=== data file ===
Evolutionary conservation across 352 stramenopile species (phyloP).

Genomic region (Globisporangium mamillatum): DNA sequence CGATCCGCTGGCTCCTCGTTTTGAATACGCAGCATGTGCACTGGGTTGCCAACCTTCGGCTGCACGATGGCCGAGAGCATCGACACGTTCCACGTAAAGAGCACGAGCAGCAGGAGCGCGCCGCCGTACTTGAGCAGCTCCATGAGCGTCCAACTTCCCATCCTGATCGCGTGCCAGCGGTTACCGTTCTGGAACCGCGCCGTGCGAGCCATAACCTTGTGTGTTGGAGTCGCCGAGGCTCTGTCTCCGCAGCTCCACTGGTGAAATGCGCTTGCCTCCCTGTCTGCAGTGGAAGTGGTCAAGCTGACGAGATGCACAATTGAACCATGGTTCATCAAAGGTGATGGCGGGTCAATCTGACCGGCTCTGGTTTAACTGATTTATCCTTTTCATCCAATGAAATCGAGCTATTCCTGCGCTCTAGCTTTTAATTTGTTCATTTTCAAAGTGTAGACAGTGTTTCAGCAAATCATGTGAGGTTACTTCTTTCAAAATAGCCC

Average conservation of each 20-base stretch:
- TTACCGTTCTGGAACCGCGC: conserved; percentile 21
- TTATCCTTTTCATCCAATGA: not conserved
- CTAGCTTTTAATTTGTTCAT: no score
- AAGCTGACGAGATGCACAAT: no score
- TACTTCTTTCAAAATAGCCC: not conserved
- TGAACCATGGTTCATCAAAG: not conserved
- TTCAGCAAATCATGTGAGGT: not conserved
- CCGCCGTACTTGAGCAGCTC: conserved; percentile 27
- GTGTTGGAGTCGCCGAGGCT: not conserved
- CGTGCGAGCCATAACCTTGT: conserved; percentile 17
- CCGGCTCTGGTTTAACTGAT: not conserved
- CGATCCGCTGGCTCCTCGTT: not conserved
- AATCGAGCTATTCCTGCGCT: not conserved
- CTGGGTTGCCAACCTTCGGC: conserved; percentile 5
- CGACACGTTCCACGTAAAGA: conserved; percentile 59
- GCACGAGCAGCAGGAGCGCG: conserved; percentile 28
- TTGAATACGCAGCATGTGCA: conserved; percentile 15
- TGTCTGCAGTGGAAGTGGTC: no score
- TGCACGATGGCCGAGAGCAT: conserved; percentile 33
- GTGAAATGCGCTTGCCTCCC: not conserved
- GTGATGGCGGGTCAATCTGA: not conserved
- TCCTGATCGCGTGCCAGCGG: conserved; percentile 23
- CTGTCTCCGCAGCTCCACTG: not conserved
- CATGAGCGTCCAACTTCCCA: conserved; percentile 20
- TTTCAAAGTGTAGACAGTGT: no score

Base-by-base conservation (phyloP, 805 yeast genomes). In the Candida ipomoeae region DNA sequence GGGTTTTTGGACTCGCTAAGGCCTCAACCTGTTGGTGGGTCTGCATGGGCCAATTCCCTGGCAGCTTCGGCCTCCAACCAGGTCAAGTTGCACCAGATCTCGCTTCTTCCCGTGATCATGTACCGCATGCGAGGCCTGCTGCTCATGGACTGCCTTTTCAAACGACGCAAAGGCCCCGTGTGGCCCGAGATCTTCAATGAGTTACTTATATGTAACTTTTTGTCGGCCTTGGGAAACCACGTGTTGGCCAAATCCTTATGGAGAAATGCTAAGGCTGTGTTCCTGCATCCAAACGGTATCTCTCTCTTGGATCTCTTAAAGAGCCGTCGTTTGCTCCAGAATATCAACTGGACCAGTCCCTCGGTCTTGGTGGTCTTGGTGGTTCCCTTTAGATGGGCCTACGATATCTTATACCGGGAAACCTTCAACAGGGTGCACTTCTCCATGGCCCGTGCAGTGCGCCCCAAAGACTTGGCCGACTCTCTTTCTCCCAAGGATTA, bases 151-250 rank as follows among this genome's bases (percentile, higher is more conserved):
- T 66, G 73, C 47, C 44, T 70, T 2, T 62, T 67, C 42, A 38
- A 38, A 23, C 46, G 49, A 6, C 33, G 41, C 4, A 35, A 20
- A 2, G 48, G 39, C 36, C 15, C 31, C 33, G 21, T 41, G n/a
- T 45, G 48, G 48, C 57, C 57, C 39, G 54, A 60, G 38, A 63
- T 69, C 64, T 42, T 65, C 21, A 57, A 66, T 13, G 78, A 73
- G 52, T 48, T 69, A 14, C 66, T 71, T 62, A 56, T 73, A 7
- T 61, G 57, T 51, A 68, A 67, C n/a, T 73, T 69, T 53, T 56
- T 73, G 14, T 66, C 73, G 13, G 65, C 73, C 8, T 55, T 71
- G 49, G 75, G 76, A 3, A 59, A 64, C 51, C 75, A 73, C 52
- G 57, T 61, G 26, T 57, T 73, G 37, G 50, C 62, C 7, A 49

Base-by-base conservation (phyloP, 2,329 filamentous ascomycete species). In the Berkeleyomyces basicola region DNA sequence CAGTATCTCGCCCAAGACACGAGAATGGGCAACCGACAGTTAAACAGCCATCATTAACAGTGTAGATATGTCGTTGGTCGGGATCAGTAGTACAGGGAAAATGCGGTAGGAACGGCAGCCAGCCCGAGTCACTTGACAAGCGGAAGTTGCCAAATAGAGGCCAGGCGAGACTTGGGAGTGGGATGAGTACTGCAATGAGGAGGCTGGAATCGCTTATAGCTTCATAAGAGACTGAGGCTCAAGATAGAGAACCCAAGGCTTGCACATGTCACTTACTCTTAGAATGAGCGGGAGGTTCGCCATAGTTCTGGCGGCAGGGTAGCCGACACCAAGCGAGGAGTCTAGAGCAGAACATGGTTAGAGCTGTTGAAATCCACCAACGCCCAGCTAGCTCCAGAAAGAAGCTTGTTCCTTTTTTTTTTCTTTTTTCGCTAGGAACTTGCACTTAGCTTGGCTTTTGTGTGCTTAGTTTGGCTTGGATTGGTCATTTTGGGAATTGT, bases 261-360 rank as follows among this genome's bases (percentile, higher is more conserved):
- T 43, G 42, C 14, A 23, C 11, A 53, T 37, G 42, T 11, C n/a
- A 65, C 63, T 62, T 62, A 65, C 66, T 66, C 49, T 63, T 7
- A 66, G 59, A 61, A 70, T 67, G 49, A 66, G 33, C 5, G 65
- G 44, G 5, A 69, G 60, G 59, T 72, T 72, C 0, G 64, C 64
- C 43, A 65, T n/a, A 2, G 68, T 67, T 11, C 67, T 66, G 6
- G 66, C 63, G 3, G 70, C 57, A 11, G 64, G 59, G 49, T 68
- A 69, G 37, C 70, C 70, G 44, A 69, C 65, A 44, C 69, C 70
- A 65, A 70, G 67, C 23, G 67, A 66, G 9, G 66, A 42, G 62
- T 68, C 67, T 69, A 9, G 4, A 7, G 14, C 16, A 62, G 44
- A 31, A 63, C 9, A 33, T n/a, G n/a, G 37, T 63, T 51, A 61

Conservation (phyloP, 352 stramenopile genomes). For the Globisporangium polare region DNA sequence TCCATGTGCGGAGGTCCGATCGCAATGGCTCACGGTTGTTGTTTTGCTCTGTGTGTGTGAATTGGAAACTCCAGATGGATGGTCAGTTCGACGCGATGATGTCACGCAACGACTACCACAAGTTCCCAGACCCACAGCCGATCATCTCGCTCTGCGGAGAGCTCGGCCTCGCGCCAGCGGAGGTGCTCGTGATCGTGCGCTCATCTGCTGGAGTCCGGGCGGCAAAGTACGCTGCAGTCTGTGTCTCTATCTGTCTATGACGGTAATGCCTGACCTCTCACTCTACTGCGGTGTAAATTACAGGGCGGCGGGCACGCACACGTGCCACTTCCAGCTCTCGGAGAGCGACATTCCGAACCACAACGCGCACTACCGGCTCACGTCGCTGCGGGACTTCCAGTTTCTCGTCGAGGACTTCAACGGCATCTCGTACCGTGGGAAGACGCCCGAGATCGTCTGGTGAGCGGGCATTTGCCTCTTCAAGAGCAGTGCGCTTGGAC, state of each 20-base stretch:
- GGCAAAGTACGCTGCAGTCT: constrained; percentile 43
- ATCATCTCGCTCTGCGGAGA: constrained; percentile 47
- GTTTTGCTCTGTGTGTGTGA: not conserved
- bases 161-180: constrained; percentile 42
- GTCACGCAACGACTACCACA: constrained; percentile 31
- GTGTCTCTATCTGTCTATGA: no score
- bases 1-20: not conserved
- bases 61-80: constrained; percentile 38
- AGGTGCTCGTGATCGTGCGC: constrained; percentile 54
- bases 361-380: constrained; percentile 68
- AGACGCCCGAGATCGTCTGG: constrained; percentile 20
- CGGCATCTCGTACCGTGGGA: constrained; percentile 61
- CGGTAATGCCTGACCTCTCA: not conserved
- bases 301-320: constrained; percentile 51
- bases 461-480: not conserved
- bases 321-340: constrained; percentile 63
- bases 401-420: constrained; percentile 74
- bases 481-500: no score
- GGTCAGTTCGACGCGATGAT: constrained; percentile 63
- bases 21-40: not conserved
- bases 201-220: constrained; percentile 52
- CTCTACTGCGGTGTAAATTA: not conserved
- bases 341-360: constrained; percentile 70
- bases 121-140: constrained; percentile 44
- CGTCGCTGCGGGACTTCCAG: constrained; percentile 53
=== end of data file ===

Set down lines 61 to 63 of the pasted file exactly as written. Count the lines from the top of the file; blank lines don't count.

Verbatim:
- bases 361-380: constrained; percentile 68
- AGACGCCCGAGATCGTCTGG: constrained; percentile 20
- CGGCATCTCGTACCGTGGGA: constrained; percentile 61